Extending Duration (and Hedging Against a Market Downswing) with Aggregate Bonds
With interest rate uncertainties persisting, how do Investment Counsellors and Family Offices protect client portfolios against a potential equity market sell-off? Laura Tase, Director, Institutional & Advisory ETF Distribution, BMO ETFs, dives deep into the benefits of extending duration with aggregate bonds, including the BMO Aggregate Bond Index ETF (ticker: ZAG) and the BMO US Aggregate Bond Index ETF (ticker: ZUAG).Jul. 17, 2023
Bonds: A Comeback Story
Needless to say, it’s been an interesting couple of years for bonds.
Since yields bottomed out in the early days of the pandemic, they’ve rebounded significantly — though given market volatility and uncertainty around monetary policy, it hasn’t been in a straight line. Driven by higher interest rates than we’ve seen in decades, short-term bonds now offer very attractive yields, with both the U.S. 2-Year Treasury Note and the Canada 2-Year Bond topping 4.5%.1 But it’s the long end of the curve that offers another benefit: diversification.
Inflation and Fixed Income Markets
A close examination of the macroeconomic picture reveals an environment that is favourable for bonds. As the Consumer Price Index (CPI) has started to trend in the right direction, rate hikes by both the U.S. Federal Reserve (Fed) and Bank of Canada (BoC) have slowed, with the Fed following through in June on what some analysts have dubbed a “hawkish pause” — keeping interest rates unchanged while maintaining a relatively hawkish tone in its commentary. The chart below shows that real interest rates, as calculated by subtracting year-over-year CPI from the U.S. 1-Year Treasury yield, are finally positive for the first time since 2019. This is a significant sign that inflation is on the mend, and is a positive bellwether for fixed income markets.
Additionally, real-time inflation, which is calculated daily by the firm Truflation based on millions of data points, also appears to be slowing, as shown in the graph below.
Rising prices in goods have largely abated and supply chains are normalizing. Inflation in services has been more resilient but also shows signs of easing. This provides additional justification for the Fed’s pause.
Hedging Against an Equities Sell-Off With Aggregate Bonds
So, with the inflation picture improving, where are the risks for investors? If inflation continues to move in the right direction, this may allow the economy to avoid the ‘hard landing’ that markets had feared. Although inflation and the cost of money have risen, the labour market has remained resilient, helping to delay the onset of a potential recession. This is, generally speaking, good news. However, further rate hikes have the potential to expose systemic risks, which could prompt an equity market sell-off.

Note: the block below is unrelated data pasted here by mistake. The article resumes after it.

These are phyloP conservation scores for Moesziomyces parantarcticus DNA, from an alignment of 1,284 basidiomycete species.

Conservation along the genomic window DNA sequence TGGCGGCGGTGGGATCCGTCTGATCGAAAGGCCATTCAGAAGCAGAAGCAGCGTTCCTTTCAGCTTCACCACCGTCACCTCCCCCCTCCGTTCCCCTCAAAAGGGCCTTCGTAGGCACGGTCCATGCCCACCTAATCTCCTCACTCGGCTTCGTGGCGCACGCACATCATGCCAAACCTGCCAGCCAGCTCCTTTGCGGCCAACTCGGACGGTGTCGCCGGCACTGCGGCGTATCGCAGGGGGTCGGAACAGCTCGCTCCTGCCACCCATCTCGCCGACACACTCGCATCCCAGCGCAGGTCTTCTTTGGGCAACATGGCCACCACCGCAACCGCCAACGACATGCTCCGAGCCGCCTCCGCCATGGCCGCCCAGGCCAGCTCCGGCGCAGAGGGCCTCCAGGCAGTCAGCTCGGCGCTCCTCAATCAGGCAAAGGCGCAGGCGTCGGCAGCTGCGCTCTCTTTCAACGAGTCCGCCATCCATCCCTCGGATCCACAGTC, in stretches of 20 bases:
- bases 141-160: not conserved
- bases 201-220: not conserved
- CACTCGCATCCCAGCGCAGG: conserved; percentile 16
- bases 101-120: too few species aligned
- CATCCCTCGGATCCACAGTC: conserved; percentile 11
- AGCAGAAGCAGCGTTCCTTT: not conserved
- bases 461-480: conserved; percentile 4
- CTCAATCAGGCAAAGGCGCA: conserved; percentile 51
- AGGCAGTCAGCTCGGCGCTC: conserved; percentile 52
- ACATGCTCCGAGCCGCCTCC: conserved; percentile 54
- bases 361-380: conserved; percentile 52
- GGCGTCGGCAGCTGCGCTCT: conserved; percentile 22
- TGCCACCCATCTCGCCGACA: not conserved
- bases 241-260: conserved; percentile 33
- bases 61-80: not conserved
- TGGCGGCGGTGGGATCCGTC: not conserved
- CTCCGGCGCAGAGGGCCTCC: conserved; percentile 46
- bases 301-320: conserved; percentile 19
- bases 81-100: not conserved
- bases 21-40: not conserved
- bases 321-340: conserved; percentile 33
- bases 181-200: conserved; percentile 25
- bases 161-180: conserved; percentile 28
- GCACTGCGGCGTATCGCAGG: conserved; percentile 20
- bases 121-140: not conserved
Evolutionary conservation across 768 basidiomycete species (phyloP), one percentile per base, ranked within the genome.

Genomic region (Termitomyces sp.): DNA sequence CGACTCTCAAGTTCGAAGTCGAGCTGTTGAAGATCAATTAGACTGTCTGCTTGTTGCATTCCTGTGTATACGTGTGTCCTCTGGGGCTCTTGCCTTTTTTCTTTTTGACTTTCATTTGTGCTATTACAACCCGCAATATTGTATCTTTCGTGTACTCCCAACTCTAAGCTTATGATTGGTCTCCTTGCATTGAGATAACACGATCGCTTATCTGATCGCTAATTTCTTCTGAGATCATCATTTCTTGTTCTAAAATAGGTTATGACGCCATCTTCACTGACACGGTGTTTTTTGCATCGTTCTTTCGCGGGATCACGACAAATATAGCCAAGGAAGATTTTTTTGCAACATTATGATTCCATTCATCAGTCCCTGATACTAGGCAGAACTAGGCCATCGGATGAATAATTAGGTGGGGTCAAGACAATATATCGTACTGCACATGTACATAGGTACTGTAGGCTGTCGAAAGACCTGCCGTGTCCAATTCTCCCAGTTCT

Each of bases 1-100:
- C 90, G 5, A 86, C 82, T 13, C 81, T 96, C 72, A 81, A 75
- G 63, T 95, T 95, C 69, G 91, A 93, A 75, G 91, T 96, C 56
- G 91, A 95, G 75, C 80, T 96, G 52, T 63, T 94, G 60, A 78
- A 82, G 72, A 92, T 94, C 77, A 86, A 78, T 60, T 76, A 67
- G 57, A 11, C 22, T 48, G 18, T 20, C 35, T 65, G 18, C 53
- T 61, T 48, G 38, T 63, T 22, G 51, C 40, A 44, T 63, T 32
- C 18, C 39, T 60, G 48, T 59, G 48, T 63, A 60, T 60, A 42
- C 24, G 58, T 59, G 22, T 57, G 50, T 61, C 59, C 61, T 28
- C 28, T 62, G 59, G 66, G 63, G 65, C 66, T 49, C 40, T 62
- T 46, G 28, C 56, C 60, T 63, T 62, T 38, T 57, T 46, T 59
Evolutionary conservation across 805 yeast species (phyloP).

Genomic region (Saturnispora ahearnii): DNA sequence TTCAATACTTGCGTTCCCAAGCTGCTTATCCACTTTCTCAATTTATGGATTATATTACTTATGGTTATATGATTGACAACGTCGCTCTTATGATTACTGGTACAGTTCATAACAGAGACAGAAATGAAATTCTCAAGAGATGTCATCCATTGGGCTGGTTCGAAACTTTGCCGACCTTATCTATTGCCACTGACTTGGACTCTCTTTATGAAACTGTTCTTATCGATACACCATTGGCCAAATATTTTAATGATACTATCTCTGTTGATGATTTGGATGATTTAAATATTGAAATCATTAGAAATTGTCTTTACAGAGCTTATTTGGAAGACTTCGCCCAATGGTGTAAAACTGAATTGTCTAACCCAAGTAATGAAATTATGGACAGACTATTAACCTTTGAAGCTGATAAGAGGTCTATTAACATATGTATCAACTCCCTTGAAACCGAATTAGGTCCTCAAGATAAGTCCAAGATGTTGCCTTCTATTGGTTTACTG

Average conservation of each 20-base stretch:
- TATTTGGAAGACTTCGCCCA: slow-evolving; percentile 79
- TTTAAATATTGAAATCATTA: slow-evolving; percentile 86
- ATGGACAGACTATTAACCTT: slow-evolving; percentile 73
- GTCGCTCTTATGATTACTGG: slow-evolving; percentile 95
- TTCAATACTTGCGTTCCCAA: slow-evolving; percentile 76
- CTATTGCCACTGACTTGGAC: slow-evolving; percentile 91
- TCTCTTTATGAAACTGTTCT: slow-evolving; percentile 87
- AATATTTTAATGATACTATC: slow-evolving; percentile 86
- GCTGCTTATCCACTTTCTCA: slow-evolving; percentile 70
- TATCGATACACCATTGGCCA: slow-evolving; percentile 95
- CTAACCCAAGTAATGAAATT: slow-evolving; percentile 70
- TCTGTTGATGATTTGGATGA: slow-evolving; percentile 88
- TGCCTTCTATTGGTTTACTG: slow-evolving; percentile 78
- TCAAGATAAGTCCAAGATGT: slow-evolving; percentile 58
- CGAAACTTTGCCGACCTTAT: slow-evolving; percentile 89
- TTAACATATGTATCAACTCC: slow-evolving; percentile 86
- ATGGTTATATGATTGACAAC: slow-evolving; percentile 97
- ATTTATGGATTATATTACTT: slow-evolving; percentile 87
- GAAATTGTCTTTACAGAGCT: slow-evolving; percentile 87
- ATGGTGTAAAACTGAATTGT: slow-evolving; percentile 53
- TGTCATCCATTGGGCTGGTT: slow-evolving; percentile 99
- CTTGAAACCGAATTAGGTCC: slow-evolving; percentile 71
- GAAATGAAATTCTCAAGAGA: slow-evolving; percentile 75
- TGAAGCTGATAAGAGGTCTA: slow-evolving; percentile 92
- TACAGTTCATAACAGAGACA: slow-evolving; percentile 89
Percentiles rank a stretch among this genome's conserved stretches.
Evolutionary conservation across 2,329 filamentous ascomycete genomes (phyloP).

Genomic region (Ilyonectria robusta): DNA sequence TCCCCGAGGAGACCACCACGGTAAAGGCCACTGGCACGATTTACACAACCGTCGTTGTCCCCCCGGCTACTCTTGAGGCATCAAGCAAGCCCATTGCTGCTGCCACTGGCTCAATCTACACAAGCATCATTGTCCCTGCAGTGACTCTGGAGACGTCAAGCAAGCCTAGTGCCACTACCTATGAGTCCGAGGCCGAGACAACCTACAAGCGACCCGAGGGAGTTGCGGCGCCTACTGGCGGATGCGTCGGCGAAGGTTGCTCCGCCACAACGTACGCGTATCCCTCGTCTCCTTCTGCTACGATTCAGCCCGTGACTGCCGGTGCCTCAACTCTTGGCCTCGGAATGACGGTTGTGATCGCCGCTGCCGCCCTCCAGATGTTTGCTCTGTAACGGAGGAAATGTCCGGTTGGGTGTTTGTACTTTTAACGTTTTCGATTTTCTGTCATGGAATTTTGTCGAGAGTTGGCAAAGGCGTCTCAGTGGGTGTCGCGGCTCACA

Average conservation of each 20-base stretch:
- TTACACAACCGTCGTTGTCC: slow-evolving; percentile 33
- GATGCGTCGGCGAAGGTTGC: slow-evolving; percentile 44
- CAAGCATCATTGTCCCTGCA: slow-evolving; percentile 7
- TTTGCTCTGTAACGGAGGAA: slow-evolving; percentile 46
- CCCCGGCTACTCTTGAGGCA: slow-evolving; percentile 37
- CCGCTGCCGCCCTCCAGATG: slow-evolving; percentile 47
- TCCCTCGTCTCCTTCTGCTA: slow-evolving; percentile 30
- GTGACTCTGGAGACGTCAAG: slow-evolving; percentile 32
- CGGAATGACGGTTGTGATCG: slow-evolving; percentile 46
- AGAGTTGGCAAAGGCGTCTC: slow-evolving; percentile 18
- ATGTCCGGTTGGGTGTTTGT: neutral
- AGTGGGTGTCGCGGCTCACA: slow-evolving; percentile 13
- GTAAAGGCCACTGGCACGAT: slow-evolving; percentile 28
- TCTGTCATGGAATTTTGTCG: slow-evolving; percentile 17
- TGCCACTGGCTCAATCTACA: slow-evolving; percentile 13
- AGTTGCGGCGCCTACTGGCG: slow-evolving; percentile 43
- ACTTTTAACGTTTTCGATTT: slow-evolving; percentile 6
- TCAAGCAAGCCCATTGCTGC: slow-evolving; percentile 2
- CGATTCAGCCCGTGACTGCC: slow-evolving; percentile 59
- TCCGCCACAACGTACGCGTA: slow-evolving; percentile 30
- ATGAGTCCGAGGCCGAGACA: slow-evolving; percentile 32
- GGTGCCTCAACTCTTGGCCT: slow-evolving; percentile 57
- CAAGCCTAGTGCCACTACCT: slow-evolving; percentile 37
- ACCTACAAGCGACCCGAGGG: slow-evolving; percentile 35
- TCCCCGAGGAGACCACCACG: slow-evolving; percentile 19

One strategy to sidestep such a scenario is to extend duration in your client’s bond holdings. This can help provide protection and act as a hedge against a stock market downturn. For clients not comfortable allocating a portion of their portfolio to long bonds, an aggregate exposure can be an attractive alternative.
Full exposure to the yield curve can often help manage unexpected volatility. Our expectation is that markets will remain volatile for the foreseeable future, and that recovery won’t be a straight line. Having exposure to the full bond market can be helpful in constructing client portfolios that can withstand such periods of uncertainty.
Low-cost core beta solutions like the BMO Aggregate Bond Index ETF (ZAG) and the BMO US Aggregate Bond Index ETF (ZUAG) offer the flexibility to be more precise and tactical around the periphery of a client’s portfolio. If a portfolio has a set allocation to fees, minimizing the cost of its core frees up funds to consider a wider range of satellite solutions. Both ZAG and ZUAG provide high-quality fixed income exposures that enable investors to take advantage of credit spreads without being forced to go extremely overweight bonds in case of a market sell-off — and at an attractive MER of only nine basis points.3
The Advantages of ETFs
There are several advantages to using bond ETFs for the fixed income allocation of your client portfolios compared to individual bond trading. They include cost effectiveness, greater liquidity, better tactical flexibility, and the ability to precisely target duration and exposure to meet your client’s investment objectives. ETFs also feature tighter spreads relative to individual bonds purchased through a retail advisory desk. As the largest bond ETF provider in Canada,4 BMO GAM offers asset managers the benefits of institutional pricing.
For more information on BMO’s fixed income solutions, reach out to your regional Institutional BMO ETF Specialist.
1 As of June 27, 2023.
2 BMO Global Asset Management, as of June 16, 2023. Yield to Maturity (YTM) is the discount rate that equates the present value of a bond’s cash flows with its market price (including accrued interest). The measure does not include fees and expenses. Annualized Distribution Yield: The most recent regular distribution, or expected distribution, (excluding additional year end distributions) annualized for frequency, divided by current NAV. Duration: A measure of sensitivity of bond prices to changes in interest rates. For example, a 5-year duration means the bond will decrease in value by 5% if interest rates rise 1% and increase in value by 5% if interest rates fall 1%. Generally, the higher the duration the more volatile the bond’s price will be when interest rates change.
3 As ZUAG is less than one year old, the actual Management Expense Ratio (MER) will not be known until the fund financial statements for the current fiscal year are published. The estimated MER is an estimate only of expected fund costs until the completion of a full fiscal year and is not guaranteed.
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